For Immediate Release: August 30, 2012
Contact: Keith Hovis, 651.582.8275 (o) 651.308.2252 (c) or firstname.lastname@example.org
New data shows state beginning to bend the curve in closing achievement gaps
ROSEVILLE – The Minnesota Department of Education released 2012 Multiple Measurement Ratings (MMR) for schools today with early analysis showing the state gaining traction in efforts to close achievement gaps.
The new MMR ratings echo the trends identified in the MCA assessment scores released earlier this month.
Growth is most prominent in statewide math performance, where nearly all subgroups saw the start of gap closures. Minnesota special education students also made progress in closing gaps in reading.
“Today’s data shows that we’re starting to bend the curve in the right direction,” said Education Commissioner Brenda Cassellius. “Minnesota’s achievement gaps are still unacceptably large, but I believe the new accountability measures we’ve put in place, along with our new focus on closing gaps and improving outcomes for every student, will continue to accelerate the gains we see today.”
One hundred twenty eight schools were named as Reward Schools and are recognized for being in the top 15 percent of all Title I schools. The data also named 211 schools as Celebration Eligible schools, a new category for the next 10 percent of high achieving Title I schools after Reward schools. No new schools received a Priority or Focus designation.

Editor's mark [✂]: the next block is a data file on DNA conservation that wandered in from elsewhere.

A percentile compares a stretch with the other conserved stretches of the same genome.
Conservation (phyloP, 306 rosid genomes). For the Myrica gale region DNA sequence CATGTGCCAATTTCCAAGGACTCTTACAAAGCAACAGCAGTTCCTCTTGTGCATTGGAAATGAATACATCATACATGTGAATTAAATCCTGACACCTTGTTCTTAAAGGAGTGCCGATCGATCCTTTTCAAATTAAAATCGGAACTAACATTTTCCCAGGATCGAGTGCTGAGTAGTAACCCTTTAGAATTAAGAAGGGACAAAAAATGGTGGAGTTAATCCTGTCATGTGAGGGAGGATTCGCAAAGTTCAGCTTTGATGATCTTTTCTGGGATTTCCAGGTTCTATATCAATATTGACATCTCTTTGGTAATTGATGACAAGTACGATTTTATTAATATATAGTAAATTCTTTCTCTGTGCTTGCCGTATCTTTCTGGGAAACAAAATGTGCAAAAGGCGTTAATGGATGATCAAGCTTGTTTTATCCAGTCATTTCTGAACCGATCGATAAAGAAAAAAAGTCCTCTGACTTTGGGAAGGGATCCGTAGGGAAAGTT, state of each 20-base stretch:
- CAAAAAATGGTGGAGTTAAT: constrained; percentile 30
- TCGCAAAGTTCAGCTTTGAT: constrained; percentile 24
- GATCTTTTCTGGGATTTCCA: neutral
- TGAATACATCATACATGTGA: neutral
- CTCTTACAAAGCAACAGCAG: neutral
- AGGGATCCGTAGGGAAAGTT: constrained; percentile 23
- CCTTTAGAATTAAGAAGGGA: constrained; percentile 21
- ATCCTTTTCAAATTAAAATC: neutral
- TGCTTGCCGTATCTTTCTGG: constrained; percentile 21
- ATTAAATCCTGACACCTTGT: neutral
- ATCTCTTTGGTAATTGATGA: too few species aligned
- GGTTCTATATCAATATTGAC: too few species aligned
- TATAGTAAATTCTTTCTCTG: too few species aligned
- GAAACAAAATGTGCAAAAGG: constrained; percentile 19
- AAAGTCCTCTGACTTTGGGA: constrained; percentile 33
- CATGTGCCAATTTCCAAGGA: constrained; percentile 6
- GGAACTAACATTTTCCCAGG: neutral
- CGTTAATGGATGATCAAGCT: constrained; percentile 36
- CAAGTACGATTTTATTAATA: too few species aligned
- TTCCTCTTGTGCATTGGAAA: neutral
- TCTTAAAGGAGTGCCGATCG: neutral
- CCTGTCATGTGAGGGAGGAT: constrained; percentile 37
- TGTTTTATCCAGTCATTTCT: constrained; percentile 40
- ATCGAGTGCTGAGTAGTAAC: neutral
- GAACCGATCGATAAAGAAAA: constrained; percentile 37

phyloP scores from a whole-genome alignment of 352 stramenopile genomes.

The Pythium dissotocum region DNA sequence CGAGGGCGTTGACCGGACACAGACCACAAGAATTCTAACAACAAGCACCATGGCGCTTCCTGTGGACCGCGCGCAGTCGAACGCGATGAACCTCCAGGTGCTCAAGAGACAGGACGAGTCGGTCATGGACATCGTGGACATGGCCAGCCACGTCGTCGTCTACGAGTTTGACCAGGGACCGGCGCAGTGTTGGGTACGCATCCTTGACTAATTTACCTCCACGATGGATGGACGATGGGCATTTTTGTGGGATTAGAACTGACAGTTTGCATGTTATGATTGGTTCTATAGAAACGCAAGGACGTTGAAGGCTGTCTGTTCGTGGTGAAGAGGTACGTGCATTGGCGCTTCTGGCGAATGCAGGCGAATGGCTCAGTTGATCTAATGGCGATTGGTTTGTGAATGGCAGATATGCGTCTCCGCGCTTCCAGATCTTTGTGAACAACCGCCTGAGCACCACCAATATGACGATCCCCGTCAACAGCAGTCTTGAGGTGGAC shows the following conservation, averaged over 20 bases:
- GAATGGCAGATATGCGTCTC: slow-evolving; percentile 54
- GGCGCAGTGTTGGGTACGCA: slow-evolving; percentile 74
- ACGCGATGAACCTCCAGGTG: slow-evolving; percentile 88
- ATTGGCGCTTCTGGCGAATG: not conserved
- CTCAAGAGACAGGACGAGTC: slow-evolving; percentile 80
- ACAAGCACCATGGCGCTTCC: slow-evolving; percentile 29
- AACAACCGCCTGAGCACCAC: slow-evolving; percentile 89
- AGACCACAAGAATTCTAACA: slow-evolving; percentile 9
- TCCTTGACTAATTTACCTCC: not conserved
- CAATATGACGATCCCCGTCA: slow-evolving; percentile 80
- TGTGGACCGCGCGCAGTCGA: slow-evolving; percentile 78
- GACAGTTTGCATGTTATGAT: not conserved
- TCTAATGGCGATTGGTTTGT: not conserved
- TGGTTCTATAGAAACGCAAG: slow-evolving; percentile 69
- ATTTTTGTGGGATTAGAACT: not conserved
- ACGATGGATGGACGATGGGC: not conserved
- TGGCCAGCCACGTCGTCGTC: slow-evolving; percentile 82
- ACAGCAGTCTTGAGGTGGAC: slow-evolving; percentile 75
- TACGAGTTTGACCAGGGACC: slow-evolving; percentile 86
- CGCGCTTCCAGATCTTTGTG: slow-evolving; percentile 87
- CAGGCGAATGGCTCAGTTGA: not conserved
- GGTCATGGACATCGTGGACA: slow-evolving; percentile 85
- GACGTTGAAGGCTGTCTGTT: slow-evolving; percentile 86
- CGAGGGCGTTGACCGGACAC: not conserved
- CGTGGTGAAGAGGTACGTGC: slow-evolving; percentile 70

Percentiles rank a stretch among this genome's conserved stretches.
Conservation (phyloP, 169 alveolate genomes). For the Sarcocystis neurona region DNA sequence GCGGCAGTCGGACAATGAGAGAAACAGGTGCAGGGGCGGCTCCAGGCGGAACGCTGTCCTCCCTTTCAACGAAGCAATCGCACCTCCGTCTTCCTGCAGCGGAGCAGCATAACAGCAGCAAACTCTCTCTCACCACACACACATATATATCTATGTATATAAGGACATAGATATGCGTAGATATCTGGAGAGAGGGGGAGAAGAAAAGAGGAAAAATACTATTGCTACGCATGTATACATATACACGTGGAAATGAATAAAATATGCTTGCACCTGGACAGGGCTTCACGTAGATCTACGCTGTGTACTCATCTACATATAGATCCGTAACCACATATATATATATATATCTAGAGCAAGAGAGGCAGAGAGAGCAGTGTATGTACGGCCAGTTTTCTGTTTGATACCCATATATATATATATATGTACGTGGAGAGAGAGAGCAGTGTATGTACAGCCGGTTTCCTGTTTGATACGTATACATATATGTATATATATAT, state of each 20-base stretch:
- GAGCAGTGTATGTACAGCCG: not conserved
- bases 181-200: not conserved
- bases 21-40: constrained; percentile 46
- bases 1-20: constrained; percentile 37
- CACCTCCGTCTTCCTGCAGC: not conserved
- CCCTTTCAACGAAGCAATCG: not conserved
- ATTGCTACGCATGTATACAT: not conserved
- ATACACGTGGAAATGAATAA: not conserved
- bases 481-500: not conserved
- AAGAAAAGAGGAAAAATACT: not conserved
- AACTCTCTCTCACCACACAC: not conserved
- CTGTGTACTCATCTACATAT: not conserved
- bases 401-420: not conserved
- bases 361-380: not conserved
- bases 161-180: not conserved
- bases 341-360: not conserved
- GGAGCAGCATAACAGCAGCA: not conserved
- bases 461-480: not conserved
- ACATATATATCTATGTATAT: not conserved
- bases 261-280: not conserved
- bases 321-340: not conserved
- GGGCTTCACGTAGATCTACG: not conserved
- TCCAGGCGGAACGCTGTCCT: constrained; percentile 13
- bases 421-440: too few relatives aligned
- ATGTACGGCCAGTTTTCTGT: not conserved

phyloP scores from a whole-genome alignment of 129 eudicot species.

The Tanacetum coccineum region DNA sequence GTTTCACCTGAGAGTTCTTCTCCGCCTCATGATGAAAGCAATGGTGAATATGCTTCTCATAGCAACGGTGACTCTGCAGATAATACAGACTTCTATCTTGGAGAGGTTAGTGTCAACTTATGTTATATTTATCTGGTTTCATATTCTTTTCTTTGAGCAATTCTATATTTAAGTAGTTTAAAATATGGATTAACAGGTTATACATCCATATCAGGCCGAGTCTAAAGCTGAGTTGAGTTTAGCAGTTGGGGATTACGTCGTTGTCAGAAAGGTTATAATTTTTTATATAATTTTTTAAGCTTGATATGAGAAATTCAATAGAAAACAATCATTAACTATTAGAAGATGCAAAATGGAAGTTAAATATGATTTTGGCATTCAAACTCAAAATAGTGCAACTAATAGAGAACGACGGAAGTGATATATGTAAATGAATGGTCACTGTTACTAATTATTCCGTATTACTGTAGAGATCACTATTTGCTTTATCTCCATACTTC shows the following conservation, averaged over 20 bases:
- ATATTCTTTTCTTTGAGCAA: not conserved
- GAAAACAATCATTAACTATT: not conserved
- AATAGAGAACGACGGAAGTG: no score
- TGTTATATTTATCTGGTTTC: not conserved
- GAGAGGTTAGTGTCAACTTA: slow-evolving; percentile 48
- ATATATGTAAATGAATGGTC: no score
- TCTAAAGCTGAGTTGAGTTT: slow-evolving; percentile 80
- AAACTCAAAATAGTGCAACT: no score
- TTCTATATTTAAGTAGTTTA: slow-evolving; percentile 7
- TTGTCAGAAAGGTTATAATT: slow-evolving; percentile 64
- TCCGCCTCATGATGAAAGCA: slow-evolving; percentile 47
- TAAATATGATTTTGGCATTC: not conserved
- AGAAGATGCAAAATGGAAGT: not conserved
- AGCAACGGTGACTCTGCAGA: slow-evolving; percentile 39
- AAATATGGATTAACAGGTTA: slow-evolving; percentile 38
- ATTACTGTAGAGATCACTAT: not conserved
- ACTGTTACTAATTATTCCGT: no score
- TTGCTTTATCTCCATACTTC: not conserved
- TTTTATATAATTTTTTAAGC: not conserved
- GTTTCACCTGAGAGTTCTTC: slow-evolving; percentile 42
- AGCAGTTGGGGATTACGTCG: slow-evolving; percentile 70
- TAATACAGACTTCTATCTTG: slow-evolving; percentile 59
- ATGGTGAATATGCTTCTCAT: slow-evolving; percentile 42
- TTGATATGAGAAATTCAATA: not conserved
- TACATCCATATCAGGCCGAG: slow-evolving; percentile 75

Additionally, 86 schools were designated as Continuous Improvement schools. This new designation is reserved for schools in the lowest 25 percent of all Title I schools, but that are not considered Priority or Focus. Continuous Improvement schools are required to write and implement a turnaround plan similar to Priority and Focus Schools. All Priority, Focus, and Continuous Improvement schools are required to set aside 20 percent of their Title Funding to support their improvement efforts.
“The benefits of the new Multiple Measurement Rating system is the more precise information it gives us and local schools about how all students are doing and where improvement efforts should be focused,” said Commissioner Cassellius. “Not only does today’s release provide parents and the community a better look into how their schools are doing, with these ratings, schools now have three years of growth data to look at, analyze and utilize as they strive to put in place strategies to ensure every single child learns, thrives and succeeds. This renewed focus has created an urgency and focus for our work moving forward.”